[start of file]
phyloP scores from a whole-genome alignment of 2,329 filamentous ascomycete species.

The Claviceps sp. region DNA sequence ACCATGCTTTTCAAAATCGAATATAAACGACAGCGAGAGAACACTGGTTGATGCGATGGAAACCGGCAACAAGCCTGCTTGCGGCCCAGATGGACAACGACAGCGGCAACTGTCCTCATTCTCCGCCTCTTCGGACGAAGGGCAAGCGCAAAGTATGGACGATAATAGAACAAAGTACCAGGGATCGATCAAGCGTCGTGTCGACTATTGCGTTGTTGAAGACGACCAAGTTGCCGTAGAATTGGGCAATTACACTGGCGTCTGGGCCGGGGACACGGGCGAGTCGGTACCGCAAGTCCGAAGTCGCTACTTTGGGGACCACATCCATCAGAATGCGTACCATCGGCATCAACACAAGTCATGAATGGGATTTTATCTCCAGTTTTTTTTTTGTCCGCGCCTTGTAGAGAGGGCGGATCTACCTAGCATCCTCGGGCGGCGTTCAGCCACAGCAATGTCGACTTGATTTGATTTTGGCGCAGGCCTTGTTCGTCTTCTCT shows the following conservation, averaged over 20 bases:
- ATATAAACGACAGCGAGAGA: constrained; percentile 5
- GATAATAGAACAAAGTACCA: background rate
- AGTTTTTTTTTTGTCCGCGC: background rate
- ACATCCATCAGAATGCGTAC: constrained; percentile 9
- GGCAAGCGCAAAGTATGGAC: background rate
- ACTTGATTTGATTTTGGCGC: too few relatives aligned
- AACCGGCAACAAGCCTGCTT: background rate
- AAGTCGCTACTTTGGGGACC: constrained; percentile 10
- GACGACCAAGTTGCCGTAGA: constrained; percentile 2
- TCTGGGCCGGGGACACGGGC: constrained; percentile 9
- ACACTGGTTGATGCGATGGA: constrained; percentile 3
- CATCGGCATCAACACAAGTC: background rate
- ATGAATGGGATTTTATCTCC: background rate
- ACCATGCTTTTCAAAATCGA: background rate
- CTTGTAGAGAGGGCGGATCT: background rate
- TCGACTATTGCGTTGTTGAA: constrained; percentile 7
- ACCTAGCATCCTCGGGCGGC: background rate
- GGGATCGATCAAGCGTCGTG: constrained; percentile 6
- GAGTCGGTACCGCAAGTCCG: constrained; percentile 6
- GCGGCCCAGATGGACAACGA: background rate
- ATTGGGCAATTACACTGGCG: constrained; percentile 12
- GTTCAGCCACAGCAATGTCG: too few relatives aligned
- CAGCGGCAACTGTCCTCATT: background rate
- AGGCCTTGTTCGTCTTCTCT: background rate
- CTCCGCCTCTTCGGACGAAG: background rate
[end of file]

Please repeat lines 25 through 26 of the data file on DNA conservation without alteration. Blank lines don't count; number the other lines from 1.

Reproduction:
- CAGCGGCAACTGTCCTCATT: background rate
- AGGCCTTGTTCGTCTTCTCT: background rate